Keeping track of responsibilities in the project: The advantages and the disadvantages of the RACI matrix

Timo Gerhardt, Tuesday 25 July 2023 | Reading time: 8 min.

The clear assignment of responsibilities within the team is essential for the success of your project. With the help of the RACI matrix, you always maintain a clear overview.

The importance of responsibilities in the project

Every project team brings with it a certain social complexity. Different people with different backgrounds and ideas come together. Without a certain degree of coordination, effective collaboration in this constellation is difficult to implement. To bring social complexity under control, a project organization is defined in advance of the project. Here, the project manager specifies the roles that are required for the respective project. For each role, requirements, tasks and competencies are defined accordingly. The person who later occupies the respective role is ultimately in charge of them. Only through a concrete assignment of the respective person can the project manager assume that there is clarity in the team about the responsibilities and that the people are focused on and complete their tasks. If there is no clear allocation, there is a high probability that duplication of work will occur or that tasks will remain undone.

Without project organization and an assignment of responsibilities, it is therefore more or less left to chance whether a task is completed in the project or not. 

The main features of the RACI matrix

The RACI matrix is a method for assigning responsibilities, but it goes beyond that. In practice, it is often kept as a table. It contains all tasks in the project and the members of the project team, respectively their role. In most cases, the tasks are arranged on the left side as rows and the employees are shown on the above as columns. For each task, an R, A, C or I is assigned to each employee. This indicates responsibilities and generally the relation an employee has to a task. You can read below what the four letters stand for:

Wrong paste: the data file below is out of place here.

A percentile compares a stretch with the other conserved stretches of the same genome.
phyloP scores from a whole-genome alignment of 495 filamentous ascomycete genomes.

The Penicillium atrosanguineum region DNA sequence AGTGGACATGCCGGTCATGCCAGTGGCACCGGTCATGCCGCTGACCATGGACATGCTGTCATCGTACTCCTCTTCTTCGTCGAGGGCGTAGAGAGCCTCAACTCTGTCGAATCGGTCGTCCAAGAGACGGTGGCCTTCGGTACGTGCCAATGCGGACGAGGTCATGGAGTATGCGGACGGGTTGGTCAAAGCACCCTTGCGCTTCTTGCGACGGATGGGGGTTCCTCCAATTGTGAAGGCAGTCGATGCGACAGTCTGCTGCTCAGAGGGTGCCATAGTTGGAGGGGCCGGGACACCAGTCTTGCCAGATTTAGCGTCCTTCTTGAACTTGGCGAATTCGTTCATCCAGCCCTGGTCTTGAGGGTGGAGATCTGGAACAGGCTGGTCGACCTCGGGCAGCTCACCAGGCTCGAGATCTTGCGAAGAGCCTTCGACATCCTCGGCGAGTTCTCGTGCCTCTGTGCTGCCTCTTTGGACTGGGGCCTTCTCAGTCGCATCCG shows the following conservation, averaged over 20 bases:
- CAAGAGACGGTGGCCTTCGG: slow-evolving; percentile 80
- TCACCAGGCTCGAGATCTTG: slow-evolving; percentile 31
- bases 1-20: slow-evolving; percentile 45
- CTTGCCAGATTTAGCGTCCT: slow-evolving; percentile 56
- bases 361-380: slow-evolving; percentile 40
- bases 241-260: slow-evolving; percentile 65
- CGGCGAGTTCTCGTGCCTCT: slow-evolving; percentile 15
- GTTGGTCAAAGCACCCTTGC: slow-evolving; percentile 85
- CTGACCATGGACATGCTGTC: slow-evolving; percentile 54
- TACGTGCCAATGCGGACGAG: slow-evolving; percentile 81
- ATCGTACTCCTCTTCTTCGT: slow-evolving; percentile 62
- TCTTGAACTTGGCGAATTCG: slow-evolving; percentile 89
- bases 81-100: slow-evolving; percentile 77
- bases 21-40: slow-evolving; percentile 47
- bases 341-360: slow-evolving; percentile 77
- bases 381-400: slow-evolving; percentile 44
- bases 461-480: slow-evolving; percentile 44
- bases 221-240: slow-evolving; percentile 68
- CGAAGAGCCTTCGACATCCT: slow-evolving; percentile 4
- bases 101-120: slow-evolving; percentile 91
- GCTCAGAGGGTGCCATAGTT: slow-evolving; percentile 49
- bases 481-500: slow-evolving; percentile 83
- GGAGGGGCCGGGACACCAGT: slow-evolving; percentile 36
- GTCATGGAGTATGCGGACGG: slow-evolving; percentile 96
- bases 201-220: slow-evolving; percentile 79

• Responsible: The task has been assigned to the employee in whose column an R is located. This person is responsible for the completion of the task. For each task, there must be at least one such employee, but several are also possible, e.g. as a substitute in case of vacation or illness. These are typically ordinary members of the project team. 
  • Accountable: This person is usually superior to the above group. He or she typically delegates the task and communicates expectations and time horizon. If the task is completed poorly or not by the agreed deadline, this person will be held accountable. They are usually also part of the project team and have a leadership role here.
  • Consulted: Employees who fall into this group have a legitimate interest in the completion of the task. In this sense, they are stakeholders, and their own work is influenced by the outcome of the task. To make this as positive as possible, consulted persons provide input in advance in the form of suggestions or requests and provide feedback after the work is done. In principle, consulted persons are not always mandatory for a task, but can still provide added value. The number of these should also always be capped, as too much input can lead to unnecessary complexity. This group can include other members of the project team working on related tasks, but also people outside the team who are affected by the project outcome.